An EEG-based test could improve patient pain assessments and reduce the over-prescription of opioids.
If you’ve ever visited the emergency department with appendicitis, or you’re one of the 100 million US adults who suffer from chronic pain, you’re familiar with a row of numbered faces, with expressions from smiling to grimacing, used to indicate pain levels.
Despite that tool’s widespread use, some researchers say a more empirical approach would better serve both patients and the physicians who provide care.
“Sadly, this scale of smiley faces, called the visual analogue scale, is the gold-standard pain-assessment tool,” says Carl Saab, PhD, an associate professor of neuroscience and neurosurgery (research) at Brown and Rhode Island Hospital. “Our goal is to associate specific brain activity with various scores on the numerical scale to make pain assessment more objective. We want to help patients with chronic pain and their physicians get into agreement about pain level so it is better managed and diagnosed, which may reduce the over-prescription of opioids.”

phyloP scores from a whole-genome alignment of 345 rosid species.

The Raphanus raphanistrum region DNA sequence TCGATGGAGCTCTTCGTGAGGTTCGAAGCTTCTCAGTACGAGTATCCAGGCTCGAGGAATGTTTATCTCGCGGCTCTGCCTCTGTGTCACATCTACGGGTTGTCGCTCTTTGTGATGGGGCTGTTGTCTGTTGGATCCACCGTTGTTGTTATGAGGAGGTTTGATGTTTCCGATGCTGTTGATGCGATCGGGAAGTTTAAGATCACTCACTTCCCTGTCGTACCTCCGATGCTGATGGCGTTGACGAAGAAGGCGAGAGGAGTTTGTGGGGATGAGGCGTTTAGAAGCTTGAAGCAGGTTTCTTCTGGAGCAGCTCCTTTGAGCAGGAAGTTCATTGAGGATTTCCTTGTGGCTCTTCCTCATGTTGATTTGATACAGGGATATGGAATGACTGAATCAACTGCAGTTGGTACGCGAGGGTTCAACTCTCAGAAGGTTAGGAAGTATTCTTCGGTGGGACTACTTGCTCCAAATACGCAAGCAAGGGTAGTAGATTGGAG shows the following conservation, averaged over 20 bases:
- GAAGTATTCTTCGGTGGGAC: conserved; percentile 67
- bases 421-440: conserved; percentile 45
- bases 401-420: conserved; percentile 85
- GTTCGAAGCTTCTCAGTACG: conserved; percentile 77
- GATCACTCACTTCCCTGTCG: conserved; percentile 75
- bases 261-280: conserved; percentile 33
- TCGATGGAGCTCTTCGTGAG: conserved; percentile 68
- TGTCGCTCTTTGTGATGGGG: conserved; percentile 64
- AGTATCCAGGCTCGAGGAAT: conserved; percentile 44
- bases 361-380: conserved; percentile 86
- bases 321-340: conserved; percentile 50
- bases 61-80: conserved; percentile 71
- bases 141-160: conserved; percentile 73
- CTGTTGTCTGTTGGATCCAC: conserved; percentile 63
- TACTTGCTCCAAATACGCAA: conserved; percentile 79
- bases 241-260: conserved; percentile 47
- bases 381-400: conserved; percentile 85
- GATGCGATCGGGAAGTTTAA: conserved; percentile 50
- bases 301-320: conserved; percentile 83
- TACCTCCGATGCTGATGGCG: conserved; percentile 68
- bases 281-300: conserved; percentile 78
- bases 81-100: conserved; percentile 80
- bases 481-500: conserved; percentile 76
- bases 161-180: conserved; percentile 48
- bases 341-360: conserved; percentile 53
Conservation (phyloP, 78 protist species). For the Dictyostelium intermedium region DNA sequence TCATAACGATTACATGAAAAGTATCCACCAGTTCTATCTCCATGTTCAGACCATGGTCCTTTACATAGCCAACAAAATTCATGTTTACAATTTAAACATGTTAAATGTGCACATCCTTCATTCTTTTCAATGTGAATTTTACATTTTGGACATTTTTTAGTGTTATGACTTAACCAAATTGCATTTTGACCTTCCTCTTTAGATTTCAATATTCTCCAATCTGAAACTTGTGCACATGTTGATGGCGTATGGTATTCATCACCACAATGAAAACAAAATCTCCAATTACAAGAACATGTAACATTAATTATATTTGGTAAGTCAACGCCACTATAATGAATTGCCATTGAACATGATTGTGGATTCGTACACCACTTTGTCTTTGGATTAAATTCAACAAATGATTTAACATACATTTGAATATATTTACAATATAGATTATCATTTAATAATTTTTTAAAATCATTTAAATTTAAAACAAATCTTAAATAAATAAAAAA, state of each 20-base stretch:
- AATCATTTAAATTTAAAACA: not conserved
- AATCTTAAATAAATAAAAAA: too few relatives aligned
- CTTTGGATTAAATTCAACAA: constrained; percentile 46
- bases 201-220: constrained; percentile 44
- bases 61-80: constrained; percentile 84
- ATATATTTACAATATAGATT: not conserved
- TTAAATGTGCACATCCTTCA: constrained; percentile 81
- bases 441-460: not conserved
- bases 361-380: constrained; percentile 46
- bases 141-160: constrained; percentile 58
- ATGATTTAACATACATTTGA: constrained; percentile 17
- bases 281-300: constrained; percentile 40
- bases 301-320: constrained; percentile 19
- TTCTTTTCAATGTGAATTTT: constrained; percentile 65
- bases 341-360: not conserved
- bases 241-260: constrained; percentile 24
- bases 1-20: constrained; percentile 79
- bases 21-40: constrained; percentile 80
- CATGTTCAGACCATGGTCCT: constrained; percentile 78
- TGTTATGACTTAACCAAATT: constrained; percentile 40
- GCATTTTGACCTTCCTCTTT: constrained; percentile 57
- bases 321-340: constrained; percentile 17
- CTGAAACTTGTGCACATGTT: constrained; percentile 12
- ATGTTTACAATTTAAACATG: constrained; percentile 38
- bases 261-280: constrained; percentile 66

Saab and his colleagues have developed an electroencephalography-based test to objectively measure pain. Electroencephalography (EEG) is a method that measures brain activity using electrodes placed on the scalp. The brain activity is measured in the form of oscillations or “waves” of a certain frequency, somewhat like the specific frequency that dictates a radio station.
A frequency that correlates with pain in animals is called the “theta band,” Saab says. Computational analysis of theta brain waves to determine their power can be used to objectively measure pain in rodents and humans in a noninvasive manner, he adds.
In a Nov. 6 paper published in Scientific Reports, Saab’s team reported that measuring the power of theta waves using EEG is an effective and direct test of pain and potential pain medication efficacy in preclinical animal models.
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